As some of you know, I was plagued the last couple of months with a very bad dose of the flu that became a very serious chest infection. On doctor's orders, I did very little and rested a lot. There was just so much day time telly one can watch and my energy levels were quite low to do much else; Alan took care of the shop, his work and myself. I felt quite guilty, but there wasn't much I could do about it other than taking my medicine and rest. When I finally got better, there was a pile of things to do, a huge amount of events to go to and I had little or no time to do much else. Today was the first chance I had to do some writing. So here is what we did for this year's Day of the Dead celebrations!
Our friends, Jim and Maria Kennedy, from Altantic Sea Kayaking invited us to celebrate the Day of the Dead with them in Skibbereen, in West Cork. It's no secret that we both love that part of the country, so without hesitation, we said yes! As it turns out, a group of folks down in Schull celebrate this Ancient Mexican tradition too, which has been inscribed by UNESCO in their list of Masterpieces of the Oral and Intangible Heritage of Humanity in 2008.
The Day of the Dead is quite a complex feast and its origins go back as far as the recorded history of the country goes. The feast as we know it now, is the result of a sort of mash up between an ancient indigineous Mexican tradition, the catholic Feast of All Saints and the liturgical celebration of the Faithful Dead. The ancient Mexicans believed that death was an awakening; they believed that we merely exist in penance, in this dream-like world of ours, and it is in death that we awake and start living.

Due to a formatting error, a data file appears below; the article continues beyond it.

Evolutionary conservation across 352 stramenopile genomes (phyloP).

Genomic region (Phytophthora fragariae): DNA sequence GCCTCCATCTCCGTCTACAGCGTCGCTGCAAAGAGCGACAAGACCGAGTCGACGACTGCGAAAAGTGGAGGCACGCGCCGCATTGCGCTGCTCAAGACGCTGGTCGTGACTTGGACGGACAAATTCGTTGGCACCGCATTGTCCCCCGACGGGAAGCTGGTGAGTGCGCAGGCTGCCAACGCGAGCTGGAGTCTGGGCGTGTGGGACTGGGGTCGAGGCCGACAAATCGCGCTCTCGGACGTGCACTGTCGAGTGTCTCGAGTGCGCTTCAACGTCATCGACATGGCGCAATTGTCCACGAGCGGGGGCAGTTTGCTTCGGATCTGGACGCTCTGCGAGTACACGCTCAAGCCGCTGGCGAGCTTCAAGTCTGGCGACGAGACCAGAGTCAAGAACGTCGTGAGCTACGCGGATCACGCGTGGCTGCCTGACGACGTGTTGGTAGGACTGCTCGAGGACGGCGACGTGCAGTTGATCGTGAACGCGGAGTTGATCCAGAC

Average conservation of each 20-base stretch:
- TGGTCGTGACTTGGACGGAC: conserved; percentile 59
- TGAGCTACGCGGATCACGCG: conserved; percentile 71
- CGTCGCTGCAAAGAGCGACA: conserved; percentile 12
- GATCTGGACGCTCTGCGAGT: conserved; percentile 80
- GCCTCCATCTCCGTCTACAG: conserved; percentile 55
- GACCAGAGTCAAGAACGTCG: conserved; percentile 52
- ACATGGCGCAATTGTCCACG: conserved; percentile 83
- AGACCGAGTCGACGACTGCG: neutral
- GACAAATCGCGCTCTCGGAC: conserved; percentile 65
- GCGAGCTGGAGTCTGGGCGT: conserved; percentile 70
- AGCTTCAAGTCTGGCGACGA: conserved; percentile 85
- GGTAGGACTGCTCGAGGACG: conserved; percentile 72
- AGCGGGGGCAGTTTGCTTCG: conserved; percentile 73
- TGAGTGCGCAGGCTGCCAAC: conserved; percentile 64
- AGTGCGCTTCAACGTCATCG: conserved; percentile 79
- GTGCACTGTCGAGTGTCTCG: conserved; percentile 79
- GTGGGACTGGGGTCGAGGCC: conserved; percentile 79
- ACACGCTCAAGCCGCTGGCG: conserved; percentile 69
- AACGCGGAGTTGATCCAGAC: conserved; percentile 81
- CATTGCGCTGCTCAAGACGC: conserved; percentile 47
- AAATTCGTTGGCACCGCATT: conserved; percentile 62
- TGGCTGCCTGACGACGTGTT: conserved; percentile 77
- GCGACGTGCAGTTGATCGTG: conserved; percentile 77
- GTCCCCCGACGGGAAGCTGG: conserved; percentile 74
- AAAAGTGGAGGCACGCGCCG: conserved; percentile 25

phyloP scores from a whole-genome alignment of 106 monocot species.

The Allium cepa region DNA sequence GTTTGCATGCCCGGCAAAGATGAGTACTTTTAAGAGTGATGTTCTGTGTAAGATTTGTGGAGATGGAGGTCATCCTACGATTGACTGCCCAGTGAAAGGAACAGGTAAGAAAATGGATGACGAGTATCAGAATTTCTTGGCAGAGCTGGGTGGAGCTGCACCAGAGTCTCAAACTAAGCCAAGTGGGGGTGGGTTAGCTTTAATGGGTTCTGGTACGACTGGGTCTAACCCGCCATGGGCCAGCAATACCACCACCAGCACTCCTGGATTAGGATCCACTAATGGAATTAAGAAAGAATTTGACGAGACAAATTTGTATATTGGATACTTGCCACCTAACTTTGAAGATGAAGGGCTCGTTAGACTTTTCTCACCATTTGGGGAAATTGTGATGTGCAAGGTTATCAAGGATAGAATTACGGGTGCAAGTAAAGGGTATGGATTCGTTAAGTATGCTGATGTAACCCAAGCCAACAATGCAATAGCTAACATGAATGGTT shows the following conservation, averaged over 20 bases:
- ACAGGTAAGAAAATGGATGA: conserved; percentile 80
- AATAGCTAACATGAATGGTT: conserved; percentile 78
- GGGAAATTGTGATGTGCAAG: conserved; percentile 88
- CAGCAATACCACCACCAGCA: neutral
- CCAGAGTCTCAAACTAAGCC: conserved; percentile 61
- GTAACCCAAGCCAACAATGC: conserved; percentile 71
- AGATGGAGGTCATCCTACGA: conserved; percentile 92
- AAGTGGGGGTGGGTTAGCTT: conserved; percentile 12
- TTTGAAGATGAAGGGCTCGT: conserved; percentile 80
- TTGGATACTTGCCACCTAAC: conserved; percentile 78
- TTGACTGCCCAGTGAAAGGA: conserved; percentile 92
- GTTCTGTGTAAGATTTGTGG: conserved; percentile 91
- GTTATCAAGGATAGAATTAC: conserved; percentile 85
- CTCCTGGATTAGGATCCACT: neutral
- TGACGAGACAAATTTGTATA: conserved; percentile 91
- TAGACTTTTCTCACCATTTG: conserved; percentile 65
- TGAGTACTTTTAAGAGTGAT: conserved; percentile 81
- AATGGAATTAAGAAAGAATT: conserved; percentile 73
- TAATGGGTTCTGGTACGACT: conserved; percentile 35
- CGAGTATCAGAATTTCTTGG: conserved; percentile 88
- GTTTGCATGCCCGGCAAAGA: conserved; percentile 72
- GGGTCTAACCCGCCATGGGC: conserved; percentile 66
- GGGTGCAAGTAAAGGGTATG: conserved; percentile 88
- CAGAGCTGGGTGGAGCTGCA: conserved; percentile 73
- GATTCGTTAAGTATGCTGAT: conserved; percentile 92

My Mexican ancestors were deeply connected with nature and its seasons... Maize (corn) was considered a God-given gift to man, a gift so powerful it provided nurture to the Mexican people for milenia. They believed that maize grew with the help and blessing of their own acestors and so the cycle of the Maize was deeply embeded in the Mexican civic, social and religious calendars. Originally, the feast of the Day of the Dead was celebrated at the heart of the maize harvest season to thank our ancestors and share with them the benefits of the first fruits of the season. The ofrendas or offerings during the Day of the Dead, were a symbolic thank you gesture for the help received during the growing and harvesting of maize. When the Spanish Franciscans and Dominicans arrived shortly after the Spanish Conquistadores, the clash of two religions and cultures gave birth to a number of shared expressions of faith. The Feast of The Day of the Dead is a great example of this. The consolidation of the ancient pagan tradition with a minor, but simbolic catholic faith celebration, produced what it is now a profoundly religious celebration in most parts of the country.
While the tradition never died or diminished in central and south parts of Mexico, as a child growing up in the northern region of the country, I was exposed very little to it, as it was considered quite 'uncool' at the time when halloween was more modern and 'civilized'... thankfully in later years, the tradition has been revived in the whole of the country and it has now become part of our school curriculum so children and young people can benefit of the wisdom of our ancestors.
What was originally a month long celebration in August, is now a 2-3 day fest. From the 31st of October and all through the 1st and 2nd of November, people clean and prepare the cementeries, they visit the graves of their loved ones, they place offerings, light candles, play music and pray. Many homes set Day of the Dead altars with ofrendas (offerings) to honour those who have gone before us... like the ancient Mexicans, we give thanks and remember our loved ones, we cook a feast and share it. We welcome the souls of our dead back on earth for one night a year and we show them how much we care by throwing some food, music and booze! To an outsider, this might look a bit macabre but to us, it is the celebration of a life gone but not extinguished, it's paying homage to those who have awakened from this dream-like life and are living full lives in the after life, waiting for when the time is right to welcome us with open arms.
On the night of the Day of the Dead, we built an altar and placed our ofrendas... we had a demo of traditional Mexican Food which was attended by an eclectic bunch of West Cork Folk and we had a ball making the traditional Day of the Dead bread, which Maria nearly mastered in one night (KUDOS). We shared the meal and a few drinks and we had a fantastic time getting to know Jim and Maria's friends. Here are a few photos we took...